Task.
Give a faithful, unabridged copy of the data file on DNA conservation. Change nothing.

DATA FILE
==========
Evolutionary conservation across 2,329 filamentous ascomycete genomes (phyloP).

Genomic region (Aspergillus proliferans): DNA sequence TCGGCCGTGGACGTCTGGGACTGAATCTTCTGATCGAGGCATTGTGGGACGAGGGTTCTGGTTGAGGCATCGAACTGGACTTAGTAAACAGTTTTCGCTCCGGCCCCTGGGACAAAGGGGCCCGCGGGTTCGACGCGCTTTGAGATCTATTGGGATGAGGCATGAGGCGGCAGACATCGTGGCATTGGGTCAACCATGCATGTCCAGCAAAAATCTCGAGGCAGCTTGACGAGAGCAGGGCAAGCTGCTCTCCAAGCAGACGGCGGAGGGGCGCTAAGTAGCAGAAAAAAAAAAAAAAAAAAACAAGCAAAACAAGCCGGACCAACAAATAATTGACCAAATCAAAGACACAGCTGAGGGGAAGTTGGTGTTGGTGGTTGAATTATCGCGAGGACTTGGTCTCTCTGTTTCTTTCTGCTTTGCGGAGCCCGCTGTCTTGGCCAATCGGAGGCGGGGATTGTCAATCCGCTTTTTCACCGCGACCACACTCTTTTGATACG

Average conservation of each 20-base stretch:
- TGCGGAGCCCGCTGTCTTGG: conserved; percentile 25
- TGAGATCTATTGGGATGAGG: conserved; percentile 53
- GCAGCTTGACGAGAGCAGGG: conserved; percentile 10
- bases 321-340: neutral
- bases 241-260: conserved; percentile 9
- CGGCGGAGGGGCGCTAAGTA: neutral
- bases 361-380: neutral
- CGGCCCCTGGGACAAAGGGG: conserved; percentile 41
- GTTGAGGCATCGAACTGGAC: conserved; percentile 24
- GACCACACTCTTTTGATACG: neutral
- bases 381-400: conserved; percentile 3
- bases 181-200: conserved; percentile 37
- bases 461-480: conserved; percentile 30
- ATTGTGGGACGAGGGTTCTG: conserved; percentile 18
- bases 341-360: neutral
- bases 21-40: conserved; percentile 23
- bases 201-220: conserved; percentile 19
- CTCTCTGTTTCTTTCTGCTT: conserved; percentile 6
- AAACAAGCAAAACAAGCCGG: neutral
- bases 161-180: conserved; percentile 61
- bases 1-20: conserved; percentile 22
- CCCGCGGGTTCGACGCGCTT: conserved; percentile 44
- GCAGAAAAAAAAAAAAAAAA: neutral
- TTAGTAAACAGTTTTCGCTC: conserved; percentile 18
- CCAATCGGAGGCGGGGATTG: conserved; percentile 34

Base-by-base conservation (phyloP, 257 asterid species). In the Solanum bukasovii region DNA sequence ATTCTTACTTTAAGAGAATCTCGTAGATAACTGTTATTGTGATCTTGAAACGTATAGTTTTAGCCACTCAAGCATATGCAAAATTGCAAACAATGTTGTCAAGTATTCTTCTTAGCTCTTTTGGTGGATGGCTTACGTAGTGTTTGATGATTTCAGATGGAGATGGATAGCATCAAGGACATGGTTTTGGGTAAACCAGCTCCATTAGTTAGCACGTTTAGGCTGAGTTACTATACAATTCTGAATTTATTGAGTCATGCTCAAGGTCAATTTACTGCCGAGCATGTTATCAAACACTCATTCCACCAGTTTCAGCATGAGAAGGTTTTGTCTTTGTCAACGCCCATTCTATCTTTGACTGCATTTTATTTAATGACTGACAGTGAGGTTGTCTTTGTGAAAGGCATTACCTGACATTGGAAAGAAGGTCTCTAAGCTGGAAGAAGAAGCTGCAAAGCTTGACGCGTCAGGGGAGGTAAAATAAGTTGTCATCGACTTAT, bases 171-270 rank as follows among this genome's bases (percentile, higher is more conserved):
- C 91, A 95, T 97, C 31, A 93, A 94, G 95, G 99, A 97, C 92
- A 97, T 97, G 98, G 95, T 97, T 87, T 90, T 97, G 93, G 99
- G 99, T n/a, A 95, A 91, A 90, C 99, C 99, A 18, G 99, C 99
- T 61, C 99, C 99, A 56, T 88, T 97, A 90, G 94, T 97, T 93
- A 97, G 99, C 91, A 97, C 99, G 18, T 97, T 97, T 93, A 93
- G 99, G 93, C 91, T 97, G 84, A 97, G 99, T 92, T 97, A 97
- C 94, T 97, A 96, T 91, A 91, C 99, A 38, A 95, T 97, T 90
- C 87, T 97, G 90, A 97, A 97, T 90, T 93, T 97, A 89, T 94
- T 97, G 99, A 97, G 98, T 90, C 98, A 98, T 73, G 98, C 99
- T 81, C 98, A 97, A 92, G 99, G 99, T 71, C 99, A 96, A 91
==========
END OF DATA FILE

Evolutionary conservation across 2,329 filamentous ascomycete genomes (phyloP).

Genomic region (Aspergillus proliferans): DNA sequence TCGGCCGTGGACGTCTGGGACTGAATCTTCTGATCGAGGCATTGTGGGACGAGGGTTCTGGTTGAGGCATCGAACTGGACTTAGTAAACAGTTTTCGCTCCGGCCCCTGGGACAAAGGGGCCCGCGGGTTCGACGCGCTTTGAGATCTATTGGGATGAGGCATGAGGCGGCAGACATCGTGGCATTGGGTCAACCATGCATGTCCAGCAAAAATCTCGAGGCAGCTTGACGAGAGCAGGGCAAGCTGCTCTCCAAGCAGACGGCGGAGGGGCGCTAAGTAGCAGAAAAAAAAAAAAAAAAAAACAAGCAAAACAAGCCGGACCAACAAATAATTGACCAAATCAAAGACACAGCTGAGGGGAAGTTGGTGTTGGTGGTTGAATTATCGCGAGGACTTGGTCTCTCTGTTTCTTTCTGCTTTGCGGAGCCCGCTGTCTTGGCCAATCGGAGGCGGGGATTGTCAATCCGCTTTTTCACCGCGACCACACTCTTTTGATACG

Average conservation of each 20-base stretch:
- TGCGGAGCCCGCTGTCTTGG: conserved; percentile 25
- TGAGATCTATTGGGATGAGG: conserved; percentile 53
- GCAGCTTGACGAGAGCAGGG: conserved; percentile 10
- bases 321-340: neutral
- bases 241-260: conserved; percentile 9
- CGGCGGAGGGGCGCTAAGTA: neutral
- bases 361-380: neutral
- CGGCCCCTGGGACAAAGGGG: conserved; percentile 41
- GTTGAGGCATCGAACTGGAC: conserved; percentile 24
- GACCACACTCTTTTGATACG: neutral
- bases 381-400: conserved; percentile 3
- bases 181-200: conserved; percentile 37
- bases 461-480: conserved; percentile 30
- ATTGTGGGACGAGGGTTCTG: conserved; percentile 18
- bases 341-360: neutral
- bases 21-40: conserved; percentile 23
- bases 201-220: conserved; percentile 19
- CTCTCTGTTTCTTTCTGCTT: conserved; percentile 6
- AAACAAGCAAAACAAGCCGG: neutral
- bases 161-180: conserved; percentile 61
- bases 1-20: conserved; percentile 22
- CCCGCGGGTTCGACGCGCTT: conserved; percentile 44
- GCAGAAAAAAAAAAAAAAAA: neutral
- TTAGTAAACAGTTTTCGCTC: conserved; percentile 18
- CCAATCGGAGGCGGGGATTG: conserved; percentile 34

Base-by-base conservation (phyloP, 257 asterid species). In the Solanum bukasovii region DNA sequence ATTCTTACTTTAAGAGAATCTCGTAGATAACTGTTATTGTGATCTTGAAACGTATAGTTTTAGCCACTCAAGCATATGCAAAATTGCAAACAATGTTGTCAAGTATTCTTCTTAGCTCTTTTGGTGGATGGCTTACGTAGTGTTTGATGATTTCAGATGGAGATGGATAGCATCAAGGACATGGTTTTGGGTAAACCAGCTCCATTAGTTAGCACGTTTAGGCTGAGTTACTATACAATTCTGAATTTATTGAGTCATGCTCAAGGTCAATTTACTGCCGAGCATGTTATCAAACACTCATTCCACCAGTTTCAGCATGAGAAGGTTTTGTCTTTGTCAACGCCCATTCTATCTTTGACTGCATTTTATTTAATGACTGACAGTGAGGTTGTCTTTGTGAAAGGCATTACCTGACATTGGAAAGAAGGTCTCTAAGCTGGAAGAAGAAGCTGCAAAGCTTGACGCGTCAGGGGAGGTAAAATAAGTTGTCATCGACTTAT, bases 171-270 rank as follows among this genome's bases (percentile, higher is more conserved):
- C 91, A 95, T 97, C 31, A 93, A 94, G 95, G 99, A 97, C 92
- A 97, T 97, G 98, G 95, T 97, T 87, T 90, T 97, G 93, G 99
- G 99, T n/a, A 95, A 91, A 90, C 99, C 99, A 18, G 99, C 99
- T 61, C 99, C 99, A 56, T 88, T 97, A 90, G 94, T 97, T 93
- A 97, G 99, C 91, A 97, C 99, G 18, T 97, T 97, T 93, A 93
- G 99, G 93, C 91, T 97, G 84, A 97, G 99, T 92, T 97, A 97
- C 94, T 97, A 96, T 91, A 91, C 99, A 38, A 95, T 97, T 90
- C 87, T 97, G 90, A 97, A 97, T 90, T 93, T 97, A 89, T 94
- T 97, G 99, A 97, G 98, T 90, C 98, A 98, T 73, G 98, C 99
- T 81, C 98, A 97, A 92, G 99, G 99, T 71, C 99, A 96, A 91